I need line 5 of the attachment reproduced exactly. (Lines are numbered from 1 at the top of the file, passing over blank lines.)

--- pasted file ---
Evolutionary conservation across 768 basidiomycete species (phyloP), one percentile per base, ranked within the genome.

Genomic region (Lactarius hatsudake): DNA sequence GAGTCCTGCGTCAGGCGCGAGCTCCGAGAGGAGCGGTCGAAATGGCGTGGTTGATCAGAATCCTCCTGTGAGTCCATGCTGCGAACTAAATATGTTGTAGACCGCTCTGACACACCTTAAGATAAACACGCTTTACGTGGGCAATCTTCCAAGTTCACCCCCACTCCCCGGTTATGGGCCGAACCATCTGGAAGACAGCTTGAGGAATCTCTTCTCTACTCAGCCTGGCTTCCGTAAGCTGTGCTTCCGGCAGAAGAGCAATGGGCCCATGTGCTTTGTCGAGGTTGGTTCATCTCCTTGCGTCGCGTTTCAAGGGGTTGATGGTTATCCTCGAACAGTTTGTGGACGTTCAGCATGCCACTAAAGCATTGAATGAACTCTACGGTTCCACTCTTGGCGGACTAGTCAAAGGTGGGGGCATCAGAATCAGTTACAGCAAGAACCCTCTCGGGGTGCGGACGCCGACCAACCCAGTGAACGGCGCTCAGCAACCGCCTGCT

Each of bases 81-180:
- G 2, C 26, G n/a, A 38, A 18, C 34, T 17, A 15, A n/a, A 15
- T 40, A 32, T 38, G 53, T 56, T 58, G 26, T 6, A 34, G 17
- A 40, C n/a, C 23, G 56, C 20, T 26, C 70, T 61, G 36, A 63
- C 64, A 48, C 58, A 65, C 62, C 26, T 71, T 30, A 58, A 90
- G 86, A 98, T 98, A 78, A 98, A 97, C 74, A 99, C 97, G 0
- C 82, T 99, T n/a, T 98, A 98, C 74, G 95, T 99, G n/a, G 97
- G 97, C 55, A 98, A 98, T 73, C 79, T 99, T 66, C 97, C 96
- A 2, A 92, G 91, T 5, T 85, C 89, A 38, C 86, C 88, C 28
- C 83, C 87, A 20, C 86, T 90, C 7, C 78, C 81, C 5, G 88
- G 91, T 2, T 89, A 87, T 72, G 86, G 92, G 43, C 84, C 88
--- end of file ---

- T 40, A 32, T 38, G 53, T 56, T 58, G 26, T 6, A 34, G 17